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Lyon National Opera Orchestra Orchestra

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The Lyon National Opera Orchestra has roots reaching back to 1831, the year the Lyon Opera staged its first performance. But the orchestra was entirely recast in 1983 by then-new permanent conductor, John Eliot Gardiner. The style, sound, and musical character of the ensemble changed markedly, becoming a new orchestra altogether. The newly formed ensemble was made up of both talented conservatory graduates and experienced orchestral players to serve as section principals. Gardiner made clear that he chose his musicians not only on the basis of their interpretive and technical skills, but for their talent in both chamber music performance and willingness to play infrequently encountered works. Since 1983 the orchestra has made 100 or so recordings, and while the bulk of them are of operatic fare, a good many are concert staples, such as Stravinsky's The Rite of Spring, Prokofiev's Peter and the Wolf, Debussy's La boîte à joujoux, and many others. And the operatic repertory played by the orchestra is often of the most challenging variety, from Berlioz's Béatrice et Bénédict to Busoni's Doktor Faust. More importantly, whether in operatic or orchestral performance, critics have lavished high praise on the ensemble. The orchestra's recordings are available from Decca, EMI, Erato, Philips, Virgin Classics, Warner Classics, and other major labels.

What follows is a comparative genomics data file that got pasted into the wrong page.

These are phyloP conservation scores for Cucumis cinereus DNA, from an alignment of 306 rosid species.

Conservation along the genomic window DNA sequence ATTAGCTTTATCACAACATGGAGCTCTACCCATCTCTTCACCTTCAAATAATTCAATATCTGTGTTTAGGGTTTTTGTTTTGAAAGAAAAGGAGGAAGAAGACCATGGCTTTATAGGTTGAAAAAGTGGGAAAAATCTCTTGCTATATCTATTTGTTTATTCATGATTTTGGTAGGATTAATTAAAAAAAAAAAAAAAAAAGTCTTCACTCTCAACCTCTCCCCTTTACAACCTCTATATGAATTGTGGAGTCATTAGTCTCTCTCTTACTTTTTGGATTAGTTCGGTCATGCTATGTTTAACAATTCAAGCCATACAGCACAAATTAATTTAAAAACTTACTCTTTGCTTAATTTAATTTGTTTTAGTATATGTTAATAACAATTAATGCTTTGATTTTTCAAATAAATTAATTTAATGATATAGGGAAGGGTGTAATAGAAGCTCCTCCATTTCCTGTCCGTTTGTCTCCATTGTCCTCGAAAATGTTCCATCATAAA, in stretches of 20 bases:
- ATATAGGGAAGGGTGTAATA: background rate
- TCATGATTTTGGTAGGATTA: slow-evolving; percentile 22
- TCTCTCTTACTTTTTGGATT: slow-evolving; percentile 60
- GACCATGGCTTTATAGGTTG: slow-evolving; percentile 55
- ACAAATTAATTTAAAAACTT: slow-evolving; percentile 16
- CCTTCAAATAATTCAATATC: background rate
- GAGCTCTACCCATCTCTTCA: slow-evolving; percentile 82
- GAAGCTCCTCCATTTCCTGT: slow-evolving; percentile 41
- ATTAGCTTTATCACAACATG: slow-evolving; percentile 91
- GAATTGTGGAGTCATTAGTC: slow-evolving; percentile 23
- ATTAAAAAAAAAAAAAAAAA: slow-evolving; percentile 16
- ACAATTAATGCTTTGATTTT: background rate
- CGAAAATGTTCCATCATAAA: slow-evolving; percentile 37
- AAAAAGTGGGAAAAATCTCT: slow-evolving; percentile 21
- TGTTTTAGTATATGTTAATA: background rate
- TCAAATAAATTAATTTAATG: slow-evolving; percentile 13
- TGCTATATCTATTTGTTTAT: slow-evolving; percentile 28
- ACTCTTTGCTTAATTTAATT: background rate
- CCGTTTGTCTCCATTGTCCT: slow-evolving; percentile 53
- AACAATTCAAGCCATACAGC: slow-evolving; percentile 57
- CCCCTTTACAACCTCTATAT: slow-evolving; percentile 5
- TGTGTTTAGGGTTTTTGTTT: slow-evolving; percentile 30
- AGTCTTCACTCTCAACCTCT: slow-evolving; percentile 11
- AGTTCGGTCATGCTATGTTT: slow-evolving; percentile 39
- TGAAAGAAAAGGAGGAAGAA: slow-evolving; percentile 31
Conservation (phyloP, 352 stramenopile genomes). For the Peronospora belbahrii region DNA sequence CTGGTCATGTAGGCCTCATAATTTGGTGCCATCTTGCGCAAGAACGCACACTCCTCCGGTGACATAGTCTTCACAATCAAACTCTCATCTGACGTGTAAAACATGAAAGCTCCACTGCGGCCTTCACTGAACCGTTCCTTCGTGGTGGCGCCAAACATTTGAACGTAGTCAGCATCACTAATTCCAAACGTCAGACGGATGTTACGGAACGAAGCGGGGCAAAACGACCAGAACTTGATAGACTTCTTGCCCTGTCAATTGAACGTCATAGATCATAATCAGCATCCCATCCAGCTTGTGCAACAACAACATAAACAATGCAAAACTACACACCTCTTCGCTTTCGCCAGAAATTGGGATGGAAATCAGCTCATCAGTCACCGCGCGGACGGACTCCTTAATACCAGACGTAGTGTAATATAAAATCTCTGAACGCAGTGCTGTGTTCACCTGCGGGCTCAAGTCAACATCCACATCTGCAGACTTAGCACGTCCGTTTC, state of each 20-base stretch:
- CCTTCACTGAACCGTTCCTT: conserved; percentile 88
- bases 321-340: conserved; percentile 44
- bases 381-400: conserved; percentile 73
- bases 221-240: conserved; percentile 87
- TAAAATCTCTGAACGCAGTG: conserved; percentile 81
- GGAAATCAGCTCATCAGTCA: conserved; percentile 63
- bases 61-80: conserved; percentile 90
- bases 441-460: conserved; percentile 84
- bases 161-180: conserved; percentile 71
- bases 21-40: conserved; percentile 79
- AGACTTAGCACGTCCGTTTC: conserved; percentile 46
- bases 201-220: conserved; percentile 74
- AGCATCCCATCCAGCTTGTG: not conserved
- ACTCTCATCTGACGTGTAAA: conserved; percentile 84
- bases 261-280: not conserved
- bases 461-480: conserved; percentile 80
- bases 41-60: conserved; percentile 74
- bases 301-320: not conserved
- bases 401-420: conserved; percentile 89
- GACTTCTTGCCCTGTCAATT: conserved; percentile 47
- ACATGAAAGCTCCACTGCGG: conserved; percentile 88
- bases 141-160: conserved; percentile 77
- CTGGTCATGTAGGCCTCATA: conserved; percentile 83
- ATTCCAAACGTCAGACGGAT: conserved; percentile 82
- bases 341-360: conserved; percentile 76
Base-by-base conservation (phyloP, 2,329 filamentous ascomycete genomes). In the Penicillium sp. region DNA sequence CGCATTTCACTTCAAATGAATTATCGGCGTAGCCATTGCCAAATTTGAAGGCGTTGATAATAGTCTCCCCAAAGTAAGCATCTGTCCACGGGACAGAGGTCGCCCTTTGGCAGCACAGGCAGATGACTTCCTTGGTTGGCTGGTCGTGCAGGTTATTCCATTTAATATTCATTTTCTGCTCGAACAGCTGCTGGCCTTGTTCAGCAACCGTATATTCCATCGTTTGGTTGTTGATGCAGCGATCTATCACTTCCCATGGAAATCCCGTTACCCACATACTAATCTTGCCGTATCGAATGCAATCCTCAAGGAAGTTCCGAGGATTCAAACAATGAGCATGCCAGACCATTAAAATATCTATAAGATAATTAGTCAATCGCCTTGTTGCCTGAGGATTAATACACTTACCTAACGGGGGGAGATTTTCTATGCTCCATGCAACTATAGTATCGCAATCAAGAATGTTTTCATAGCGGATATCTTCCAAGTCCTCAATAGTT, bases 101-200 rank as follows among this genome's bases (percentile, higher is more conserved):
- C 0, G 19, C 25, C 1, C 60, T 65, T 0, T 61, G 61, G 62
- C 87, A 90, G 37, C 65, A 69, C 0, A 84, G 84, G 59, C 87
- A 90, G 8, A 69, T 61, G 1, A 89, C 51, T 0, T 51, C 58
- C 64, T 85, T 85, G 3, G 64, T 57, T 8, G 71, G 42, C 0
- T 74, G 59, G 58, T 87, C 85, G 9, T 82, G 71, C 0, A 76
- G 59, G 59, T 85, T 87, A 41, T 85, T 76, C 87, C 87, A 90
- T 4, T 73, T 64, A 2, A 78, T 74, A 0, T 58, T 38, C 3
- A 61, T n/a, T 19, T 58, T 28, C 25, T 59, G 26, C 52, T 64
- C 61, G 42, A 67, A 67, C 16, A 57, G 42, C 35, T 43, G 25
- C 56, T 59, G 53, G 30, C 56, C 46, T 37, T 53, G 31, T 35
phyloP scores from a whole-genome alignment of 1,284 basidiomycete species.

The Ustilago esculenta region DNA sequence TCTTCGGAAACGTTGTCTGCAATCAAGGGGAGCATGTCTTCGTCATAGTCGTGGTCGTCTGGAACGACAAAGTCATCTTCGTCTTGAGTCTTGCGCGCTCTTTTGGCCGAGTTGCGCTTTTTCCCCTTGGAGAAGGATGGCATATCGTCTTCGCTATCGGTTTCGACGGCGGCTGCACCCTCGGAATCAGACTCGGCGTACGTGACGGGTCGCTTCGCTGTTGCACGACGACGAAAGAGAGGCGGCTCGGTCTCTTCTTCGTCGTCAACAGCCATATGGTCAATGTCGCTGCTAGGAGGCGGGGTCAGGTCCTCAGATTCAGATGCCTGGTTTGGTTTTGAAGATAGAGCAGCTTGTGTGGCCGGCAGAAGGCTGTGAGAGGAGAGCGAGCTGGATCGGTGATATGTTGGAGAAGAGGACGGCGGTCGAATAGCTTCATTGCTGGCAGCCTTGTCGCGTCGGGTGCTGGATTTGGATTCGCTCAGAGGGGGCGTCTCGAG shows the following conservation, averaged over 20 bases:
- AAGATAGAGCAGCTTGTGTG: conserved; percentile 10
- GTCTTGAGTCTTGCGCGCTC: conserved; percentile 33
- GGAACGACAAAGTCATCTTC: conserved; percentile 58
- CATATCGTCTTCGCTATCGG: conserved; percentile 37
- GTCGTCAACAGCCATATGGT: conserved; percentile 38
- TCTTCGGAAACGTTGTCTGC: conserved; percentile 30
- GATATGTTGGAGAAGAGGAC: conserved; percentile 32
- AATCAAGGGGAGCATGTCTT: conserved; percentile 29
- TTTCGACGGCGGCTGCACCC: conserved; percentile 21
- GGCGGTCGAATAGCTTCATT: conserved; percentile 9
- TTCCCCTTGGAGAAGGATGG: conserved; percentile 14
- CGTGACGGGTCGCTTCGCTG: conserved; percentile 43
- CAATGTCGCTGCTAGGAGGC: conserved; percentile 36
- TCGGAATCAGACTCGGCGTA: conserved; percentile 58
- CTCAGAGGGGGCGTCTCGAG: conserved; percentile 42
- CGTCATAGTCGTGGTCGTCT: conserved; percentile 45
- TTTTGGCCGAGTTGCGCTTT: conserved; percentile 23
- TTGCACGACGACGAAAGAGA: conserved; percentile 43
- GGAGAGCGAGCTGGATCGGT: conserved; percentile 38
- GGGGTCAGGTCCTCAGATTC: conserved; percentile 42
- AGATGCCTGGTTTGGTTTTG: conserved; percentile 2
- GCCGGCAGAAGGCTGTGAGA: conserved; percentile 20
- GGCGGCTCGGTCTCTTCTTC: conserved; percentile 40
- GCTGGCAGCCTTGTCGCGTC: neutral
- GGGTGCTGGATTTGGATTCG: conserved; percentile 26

The Lyon National Opera Orchestra was considered one of the more important French opera orchestras from its debut in 1831. The ensemble accompanied the opera company in many historic performances, such as the French premiere of Wagner's Die Meistersinger (1896) and Mussorgsky's Boris Godunov (1913).

Throughout the first half of the 20th century it gained much respect for its incisive playing. Yet, while there were many important changes introduced in 1969 by the opera company's general director, Louis Erlo, it was Gardiner's wholesale recasting of the orchestra in 1983 that yielded the most positive results.

From about the mid-'80s the orchestra was regularly invited to play at Europe's most prestigious music festivals (Strasbourg, Flanders, Aix-en-Provence, etc.). Gardiner served as music director until 1988, Kent Nagano succeeding him. Nagano's 1989 CD of Prokofiev's The Love for Three Oranges, on Virgin Classics, was one of its many highly praised recordings. Louis Langrée (1998-2000) and Ivan Fischer (2000-2003) served short stints as permanent conductor. After a five-year period without a permanent conductor, Kazushi Ono took the helm in 2008.

© Robert Cummings, Rovi
Portions of Content Provided by All Music Guide.
© 2008 All Media Guide, LLC. All Music Guide is a registered trademark of All Media Guide, LLC.
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